Prince George's County Executive Angela Alsbrooks speaks during a May 14 press conference to announce the extension of the countywide stay-at-home order through June 1 amid the coronavirus pandemic as Ernest Carter, the county's chief health officer, listens. (William J. Ford/The Washington Informer)
Prince George's County Executive Angela Alsbrooks speaks during a May 14 press conference to announce the extension of the countywide stay-at-home order through June 1 amid the coronavirus pandemic as Ernest Carter, the county's chief health officer, listens. (William J. Ford/The Washington Informer)

One day after Maryland Gov. Larry Hogan lifted a stay-at-home order and allowed some businesses to reopen amid the ongoing coronavirus pandemic, leaders in Prince George’s and Montgomery counties announced Thursday their respective jurisdictions aren’t ready to join the rest of the state.

County executives and health officers from both jurisdictions laid out the benchmarks that would need to be met before attempting to reopen, including a two-week decline in coronavirus cases and deaths, adequate daily testing of residents, and an increase in testing kits, personal protective equipment and other materials.

Prince George’s County Executive Angela Alsobrooks said the stay-at-home order in the majority-Black jurisdiction will remain in effect through June 1. Prince George’s leads the state in confirmed cases at 10,857, and about 3,600 of them are Blacks, according to county data.

Before she announced the order, Alsobrooks offered condolences to the family of an employee in the county health department who died this week after contracting COVID-19, the respiratory disease caused by the novel coronavirus.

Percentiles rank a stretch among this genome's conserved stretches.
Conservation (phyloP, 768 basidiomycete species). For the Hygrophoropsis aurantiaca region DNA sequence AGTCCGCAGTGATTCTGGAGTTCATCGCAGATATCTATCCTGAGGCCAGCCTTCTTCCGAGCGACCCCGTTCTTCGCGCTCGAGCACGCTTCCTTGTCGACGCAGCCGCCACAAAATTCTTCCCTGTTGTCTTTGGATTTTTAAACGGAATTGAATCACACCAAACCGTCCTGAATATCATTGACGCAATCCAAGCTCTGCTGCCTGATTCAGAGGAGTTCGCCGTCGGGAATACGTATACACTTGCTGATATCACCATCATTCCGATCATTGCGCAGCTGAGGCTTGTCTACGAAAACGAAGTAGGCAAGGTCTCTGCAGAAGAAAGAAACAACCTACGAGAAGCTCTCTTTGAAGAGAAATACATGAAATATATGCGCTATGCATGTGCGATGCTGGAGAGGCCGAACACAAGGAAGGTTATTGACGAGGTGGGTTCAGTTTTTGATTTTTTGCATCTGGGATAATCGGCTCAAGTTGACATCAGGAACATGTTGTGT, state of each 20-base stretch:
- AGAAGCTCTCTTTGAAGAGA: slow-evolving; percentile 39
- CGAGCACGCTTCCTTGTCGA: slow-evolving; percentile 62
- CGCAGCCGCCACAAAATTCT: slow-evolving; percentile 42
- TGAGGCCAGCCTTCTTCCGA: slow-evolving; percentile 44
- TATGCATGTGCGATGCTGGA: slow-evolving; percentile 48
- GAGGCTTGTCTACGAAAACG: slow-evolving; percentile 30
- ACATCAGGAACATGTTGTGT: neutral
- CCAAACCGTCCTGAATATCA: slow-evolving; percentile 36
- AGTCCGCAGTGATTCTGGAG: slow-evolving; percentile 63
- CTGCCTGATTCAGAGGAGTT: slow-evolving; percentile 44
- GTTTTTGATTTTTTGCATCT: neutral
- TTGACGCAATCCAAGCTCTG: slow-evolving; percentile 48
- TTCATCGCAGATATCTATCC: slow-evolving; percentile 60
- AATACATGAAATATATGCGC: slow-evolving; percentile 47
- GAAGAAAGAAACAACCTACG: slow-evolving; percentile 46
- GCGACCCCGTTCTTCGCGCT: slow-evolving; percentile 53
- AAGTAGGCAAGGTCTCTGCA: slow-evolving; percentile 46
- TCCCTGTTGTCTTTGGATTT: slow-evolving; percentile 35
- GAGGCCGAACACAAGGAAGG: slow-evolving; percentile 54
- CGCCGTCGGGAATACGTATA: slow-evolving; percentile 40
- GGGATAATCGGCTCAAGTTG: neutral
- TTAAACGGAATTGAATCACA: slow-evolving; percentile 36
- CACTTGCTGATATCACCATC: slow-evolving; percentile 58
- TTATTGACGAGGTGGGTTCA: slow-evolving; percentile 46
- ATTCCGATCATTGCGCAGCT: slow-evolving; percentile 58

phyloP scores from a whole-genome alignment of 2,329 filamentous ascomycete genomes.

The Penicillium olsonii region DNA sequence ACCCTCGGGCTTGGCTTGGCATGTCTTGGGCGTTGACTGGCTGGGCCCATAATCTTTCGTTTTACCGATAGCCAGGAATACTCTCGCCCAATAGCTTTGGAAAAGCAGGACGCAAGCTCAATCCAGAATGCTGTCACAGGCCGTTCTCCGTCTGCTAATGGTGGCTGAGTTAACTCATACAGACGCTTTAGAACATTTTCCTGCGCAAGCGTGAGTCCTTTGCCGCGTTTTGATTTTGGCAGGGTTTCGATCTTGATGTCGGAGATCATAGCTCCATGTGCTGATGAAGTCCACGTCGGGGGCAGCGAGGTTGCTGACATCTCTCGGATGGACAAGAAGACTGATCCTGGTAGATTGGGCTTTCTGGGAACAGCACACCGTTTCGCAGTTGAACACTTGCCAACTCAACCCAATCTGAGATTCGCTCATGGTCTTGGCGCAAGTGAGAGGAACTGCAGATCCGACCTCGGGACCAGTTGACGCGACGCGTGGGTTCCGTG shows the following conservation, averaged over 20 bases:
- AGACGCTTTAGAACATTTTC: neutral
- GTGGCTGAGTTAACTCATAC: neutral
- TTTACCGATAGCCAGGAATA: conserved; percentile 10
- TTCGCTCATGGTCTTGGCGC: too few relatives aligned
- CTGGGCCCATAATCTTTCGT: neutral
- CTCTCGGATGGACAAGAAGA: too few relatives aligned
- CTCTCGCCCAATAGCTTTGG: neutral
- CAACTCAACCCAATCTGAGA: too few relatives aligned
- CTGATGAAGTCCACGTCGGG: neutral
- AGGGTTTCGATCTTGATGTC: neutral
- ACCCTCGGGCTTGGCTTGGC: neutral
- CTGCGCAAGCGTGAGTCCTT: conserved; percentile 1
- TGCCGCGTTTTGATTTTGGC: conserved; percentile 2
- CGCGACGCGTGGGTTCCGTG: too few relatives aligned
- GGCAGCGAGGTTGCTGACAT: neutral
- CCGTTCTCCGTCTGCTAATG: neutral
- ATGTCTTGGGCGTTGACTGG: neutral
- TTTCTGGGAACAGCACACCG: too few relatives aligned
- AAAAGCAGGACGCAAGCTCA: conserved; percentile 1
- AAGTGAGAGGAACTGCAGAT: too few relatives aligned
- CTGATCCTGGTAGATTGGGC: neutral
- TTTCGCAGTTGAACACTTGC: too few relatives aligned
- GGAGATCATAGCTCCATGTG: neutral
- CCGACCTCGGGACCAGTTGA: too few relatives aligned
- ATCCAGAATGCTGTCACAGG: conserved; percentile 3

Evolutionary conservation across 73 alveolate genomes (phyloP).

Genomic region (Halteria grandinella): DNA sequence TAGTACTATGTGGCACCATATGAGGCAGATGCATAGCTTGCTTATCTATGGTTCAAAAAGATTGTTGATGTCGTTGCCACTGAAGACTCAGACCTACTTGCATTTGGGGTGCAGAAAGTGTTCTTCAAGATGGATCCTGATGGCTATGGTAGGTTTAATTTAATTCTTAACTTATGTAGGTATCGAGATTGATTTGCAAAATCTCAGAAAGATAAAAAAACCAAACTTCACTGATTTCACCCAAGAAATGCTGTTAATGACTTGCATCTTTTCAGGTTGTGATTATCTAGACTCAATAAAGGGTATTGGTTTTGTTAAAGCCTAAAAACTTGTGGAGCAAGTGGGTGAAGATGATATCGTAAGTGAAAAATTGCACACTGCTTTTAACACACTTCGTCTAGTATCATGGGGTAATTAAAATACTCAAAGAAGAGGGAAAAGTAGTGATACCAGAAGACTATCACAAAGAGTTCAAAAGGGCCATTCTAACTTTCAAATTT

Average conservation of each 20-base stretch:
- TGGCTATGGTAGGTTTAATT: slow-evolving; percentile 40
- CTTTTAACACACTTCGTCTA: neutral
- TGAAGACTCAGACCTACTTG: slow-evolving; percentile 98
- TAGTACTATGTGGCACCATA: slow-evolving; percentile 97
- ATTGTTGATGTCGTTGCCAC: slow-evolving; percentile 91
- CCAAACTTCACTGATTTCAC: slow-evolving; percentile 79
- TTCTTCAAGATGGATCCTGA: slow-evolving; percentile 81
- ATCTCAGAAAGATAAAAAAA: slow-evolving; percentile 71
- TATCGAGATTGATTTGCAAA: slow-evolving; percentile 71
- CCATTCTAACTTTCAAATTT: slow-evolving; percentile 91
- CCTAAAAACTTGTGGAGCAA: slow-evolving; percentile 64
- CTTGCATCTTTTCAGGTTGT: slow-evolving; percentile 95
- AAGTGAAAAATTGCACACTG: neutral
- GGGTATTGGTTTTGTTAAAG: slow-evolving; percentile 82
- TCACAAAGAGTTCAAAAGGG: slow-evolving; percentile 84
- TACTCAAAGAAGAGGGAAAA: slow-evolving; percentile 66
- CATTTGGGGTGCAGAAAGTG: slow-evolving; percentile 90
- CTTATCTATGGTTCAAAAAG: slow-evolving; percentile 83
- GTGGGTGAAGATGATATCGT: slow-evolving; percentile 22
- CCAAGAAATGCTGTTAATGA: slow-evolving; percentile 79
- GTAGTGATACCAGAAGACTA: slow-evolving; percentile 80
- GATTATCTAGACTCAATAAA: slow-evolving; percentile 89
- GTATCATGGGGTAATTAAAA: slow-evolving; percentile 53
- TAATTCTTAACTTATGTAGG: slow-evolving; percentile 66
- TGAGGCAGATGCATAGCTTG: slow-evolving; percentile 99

“We are very much still in the thick of this virus,” she said during a press conference at the county’s Emergency Operations Center in Landover. “We are averaging nine deaths from COVID-19 per day. We are taking advice from our public health officials. This has quickly become, in the two months plus we have experienced [the virus], the leading cause of death in Prince George’s County.”

Less than 15 minutes after Alsobrooks’ announcement, Montgomery County Executive Marc Elrich said he would also refrain from reopening businesses.

“I would like to go to a restaurant and sit down. I would like to go to a movie. There are lots of things I would like to do, but I wouldn’t put what I like to do above the welfare of the people in this county,” he said. “The sooner we knock these numbers down, the sooner we get back to normal.”

As of 10 a.m. Thursday, more than 18,000 of the state’s 35,903 confirmed novel coronavirus cases are registered in those two locales in the D.C. suburbs.

Hogan lifted the stay-at-home order Wednesday to allow businesses such as barbershops, salons, churches and retail stores to reopen by 5 p.m. Friday. However, they can only operate at 50 percent capacity under the new “Safer at Home” advisory. The state still recommends for people to wear masks and maintain social distancing measures.

Faith leaders are encouraged to hold services outdoors versus inside a sanctuary. One of the stage one recommendations would be to shorten services to accommodate more during the day and take into consideration of small children.

In other Maryland jurisdictions, Baltimore Mayor Bernard C. Jack Young and Baltimore County Executive Johnny Olszewski wrote a joint statement Wednesday saying they will decide soon on their future plans to reopen.

Anne Arundel County Executive Steuart Pittman announced late Thursday afternoon that the county will follow Hogan’s order and allow some businesses to reopen at 5 p.m. Friday.
“We have likely saved thousands of lives through the sacrifices we have made in recent weeks,” Pittman said in a statement. “I am loosening only the restrictions that should have no significant impact on the spread of this virus. We cannot afford a second spike in new cases.”

Coverage for the Washington Informer includes Prince George’s County government, school system and some state of Maryland government. Received an award in 2019 from the D.C. Chapter of the Society of...

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